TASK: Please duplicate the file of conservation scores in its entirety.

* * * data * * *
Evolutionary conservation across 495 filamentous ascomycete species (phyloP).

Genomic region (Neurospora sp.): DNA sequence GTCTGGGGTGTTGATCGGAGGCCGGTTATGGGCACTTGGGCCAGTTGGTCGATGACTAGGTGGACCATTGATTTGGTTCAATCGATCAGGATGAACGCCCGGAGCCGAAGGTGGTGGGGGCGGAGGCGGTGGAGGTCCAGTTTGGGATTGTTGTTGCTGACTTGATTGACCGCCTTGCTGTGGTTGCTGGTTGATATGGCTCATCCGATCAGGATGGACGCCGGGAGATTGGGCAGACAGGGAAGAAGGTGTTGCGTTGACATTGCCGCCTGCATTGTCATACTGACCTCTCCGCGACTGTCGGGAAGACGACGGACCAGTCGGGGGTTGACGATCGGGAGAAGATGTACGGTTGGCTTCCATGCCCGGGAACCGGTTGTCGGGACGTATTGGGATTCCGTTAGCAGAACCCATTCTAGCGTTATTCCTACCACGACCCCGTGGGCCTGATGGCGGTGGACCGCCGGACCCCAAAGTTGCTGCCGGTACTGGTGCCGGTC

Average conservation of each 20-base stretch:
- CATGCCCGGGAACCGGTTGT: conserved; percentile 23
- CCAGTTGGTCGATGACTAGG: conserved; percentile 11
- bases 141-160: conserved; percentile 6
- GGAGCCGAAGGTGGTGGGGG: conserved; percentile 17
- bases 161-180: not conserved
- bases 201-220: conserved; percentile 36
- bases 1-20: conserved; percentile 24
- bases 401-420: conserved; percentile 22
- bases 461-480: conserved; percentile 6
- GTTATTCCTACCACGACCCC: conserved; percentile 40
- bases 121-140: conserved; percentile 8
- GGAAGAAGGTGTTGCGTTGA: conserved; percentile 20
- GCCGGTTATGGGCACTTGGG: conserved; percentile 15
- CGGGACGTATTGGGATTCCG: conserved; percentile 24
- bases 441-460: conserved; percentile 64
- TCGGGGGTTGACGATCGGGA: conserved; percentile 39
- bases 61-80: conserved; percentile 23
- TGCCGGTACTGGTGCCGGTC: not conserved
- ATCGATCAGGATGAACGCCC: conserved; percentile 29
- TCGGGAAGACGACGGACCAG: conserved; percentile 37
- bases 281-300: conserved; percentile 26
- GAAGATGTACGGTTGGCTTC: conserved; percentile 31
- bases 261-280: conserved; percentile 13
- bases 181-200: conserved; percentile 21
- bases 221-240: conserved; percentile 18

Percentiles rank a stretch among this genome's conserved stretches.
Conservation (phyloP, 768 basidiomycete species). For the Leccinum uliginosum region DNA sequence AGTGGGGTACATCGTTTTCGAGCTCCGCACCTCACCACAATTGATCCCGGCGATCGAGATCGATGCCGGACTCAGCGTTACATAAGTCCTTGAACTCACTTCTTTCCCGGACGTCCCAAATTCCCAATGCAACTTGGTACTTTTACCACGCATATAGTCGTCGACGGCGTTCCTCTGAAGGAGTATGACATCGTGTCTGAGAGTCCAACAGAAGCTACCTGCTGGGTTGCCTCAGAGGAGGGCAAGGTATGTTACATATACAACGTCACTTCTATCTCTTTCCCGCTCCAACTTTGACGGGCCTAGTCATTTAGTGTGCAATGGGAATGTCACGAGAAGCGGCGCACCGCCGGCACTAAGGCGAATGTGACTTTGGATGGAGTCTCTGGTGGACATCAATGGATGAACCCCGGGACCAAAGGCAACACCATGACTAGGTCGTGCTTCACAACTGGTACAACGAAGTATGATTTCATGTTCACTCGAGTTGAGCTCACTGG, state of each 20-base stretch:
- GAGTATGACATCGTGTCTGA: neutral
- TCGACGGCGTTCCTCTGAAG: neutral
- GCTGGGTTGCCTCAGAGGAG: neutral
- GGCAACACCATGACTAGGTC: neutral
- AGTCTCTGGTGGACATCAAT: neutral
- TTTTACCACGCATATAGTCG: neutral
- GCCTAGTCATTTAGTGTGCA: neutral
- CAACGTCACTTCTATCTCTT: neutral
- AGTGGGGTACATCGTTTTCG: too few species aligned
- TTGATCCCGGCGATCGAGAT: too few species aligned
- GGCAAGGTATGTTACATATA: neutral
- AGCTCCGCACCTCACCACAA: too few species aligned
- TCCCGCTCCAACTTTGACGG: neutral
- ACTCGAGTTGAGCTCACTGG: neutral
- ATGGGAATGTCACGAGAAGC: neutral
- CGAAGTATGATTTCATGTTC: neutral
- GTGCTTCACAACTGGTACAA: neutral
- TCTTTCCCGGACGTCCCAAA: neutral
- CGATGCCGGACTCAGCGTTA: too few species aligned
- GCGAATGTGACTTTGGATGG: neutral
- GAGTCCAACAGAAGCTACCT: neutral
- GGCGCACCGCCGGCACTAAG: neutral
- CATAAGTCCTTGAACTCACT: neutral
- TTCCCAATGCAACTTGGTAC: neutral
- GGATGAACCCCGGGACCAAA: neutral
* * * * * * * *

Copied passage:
Evolutionary conservation across 495 filamentous ascomycete species (phyloP).

Genomic region (Neurospora sp.): DNA sequence GTCTGGGGTGTTGATCGGAGGCCGGTTATGGGCACTTGGGCCAGTTGGTCGATGACTAGGTGGACCATTGATTTGGTTCAATCGATCAGGATGAACGCCCGGAGCCGAAGGTGGTGGGGGCGGAGGCGGTGGAGGTCCAGTTTGGGATTGTTGTTGCTGACTTGATTGACCGCCTTGCTGTGGTTGCTGGTTGATATGGCTCATCCGATCAGGATGGACGCCGGGAGATTGGGCAGACAGGGAAGAAGGTGTTGCGTTGACATTGCCGCCTGCATTGTCATACTGACCTCTCCGCGACTGTCGGGAAGACGACGGACCAGTCGGGGGTTGACGATCGGGAGAAGATGTACGGTTGGCTTCCATGCCCGGGAACCGGTTGTCGGGACGTATTGGGATTCCGTTAGCAGAACCCATTCTAGCGTTATTCCTACCACGACCCCGTGGGCCTGATGGCGGTGGACCGCCGGACCCCAAAGTTGCTGCCGGTACTGGTGCCGGTC

Average conservation of each 20-base stretch:
- CATGCCCGGGAACCGGTTGT: conserved; percentile 23
- CCAGTTGGTCGATGACTAGG: conserved; percentile 11
- bases 141-160: conserved; percentile 6
- GGAGCCGAAGGTGGTGGGGG: conserved; percentile 17
- bases 161-180: not conserved
- bases 201-220: conserved; percentile 36
- bases 1-20: conserved; percentile 24
- bases 401-420: conserved; percentile 22
- bases 461-480: conserved; percentile 6
- GTTATTCCTACCACGACCCC: conserved; percentile 40
- bases 121-140: conserved; percentile 8
- GGAAGAAGGTGTTGCGTTGA: conserved; percentile 20
- GCCGGTTATGGGCACTTGGG: conserved; percentile 15
- CGGGACGTATTGGGATTCCG: conserved; percentile 24
- bases 441-460: conserved; percentile 64
- TCGGGGGTTGACGATCGGGA: conserved; percentile 39
- bases 61-80: conserved; percentile 23
- TGCCGGTACTGGTGCCGGTC: not conserved
- ATCGATCAGGATGAACGCCC: conserved; percentile 29
- TCGGGAAGACGACGGACCAG: conserved; percentile 37
- bases 281-300: conserved; percentile 26
- GAAGATGTACGGTTGGCTTC: conserved; percentile 31
- bases 261-280: conserved; percentile 13
- bases 181-200: conserved; percentile 21
- bases 221-240: conserved; percentile 18

Percentiles rank a stretch among this genome's conserved stretches.
Conservation (phyloP, 768 basidiomycete species). For the Leccinum uliginosum region DNA sequence AGTGGGGTACATCGTTTTCGAGCTCCGCACCTCACCACAATTGATCCCGGCGATCGAGATCGATGCCGGACTCAGCGTTACATAAGTCCTTGAACTCACTTCTTTCCCGGACGTCCCAAATTCCCAATGCAACTTGGTACTTTTACCACGCATATAGTCGTCGACGGCGTTCCTCTGAAGGAGTATGACATCGTGTCTGAGAGTCCAACAGAAGCTACCTGCTGGGTTGCCTCAGAGGAGGGCAAGGTATGTTACATATACAACGTCACTTCTATCTCTTTCCCGCTCCAACTTTGACGGGCCTAGTCATTTAGTGTGCAATGGGAATGTCACGAGAAGCGGCGCACCGCCGGCACTAAGGCGAATGTGACTTTGGATGGAGTCTCTGGTGGACATCAATGGATGAACCCCGGGACCAAAGGCAACACCATGACTAGGTCGTGCTTCACAACTGGTACAACGAAGTATGATTTCATGTTCACTCGAGTTGAGCTCACTGG, state of each 20-base stretch:
- GAGTATGACATCGTGTCTGA: neutral
- TCGACGGCGTTCCTCTGAAG: neutral
- GCTGGGTTGCCTCAGAGGAG: neutral
- GGCAACACCATGACTAGGTC: neutral
- AGTCTCTGGTGGACATCAAT: neutral
- TTTTACCACGCATATAGTCG: neutral
- GCCTAGTCATTTAGTGTGCA: neutral
- CAACGTCACTTCTATCTCTT: neutral
- AGTGGGGTACATCGTTTTCG: too few species aligned
- TTGATCCCGGCGATCGAGAT: too few species aligned
- GGCAAGGTATGTTACATATA: neutral
- AGCTCCGCACCTCACCACAA: too few species aligned
- TCCCGCTCCAACTTTGACGG: neutral
- ACTCGAGTTGAGCTCACTGG: neutral
- ATGGGAATGTCACGAGAAGC: neutral
- CGAAGTATGATTTCATGTTC: neutral
- GTGCTTCACAACTGGTACAA: neutral
- TCTTTCCCGGACGTCCCAAA: neutral
- CGATGCCGGACTCAGCGTTA: too few species aligned
- GCGAATGTGACTTTGGATGG: neutral
- GAGTCCAACAGAAGCTACCT: neutral
- GGCGCACCGCCGGCACTAAG: neutral
- CATAAGTCCTTGAACTCACT: neutral
- TTCCCAATGCAACTTGGTAC: neutral
- GGATGAACCCCGGGACCAAA: neutral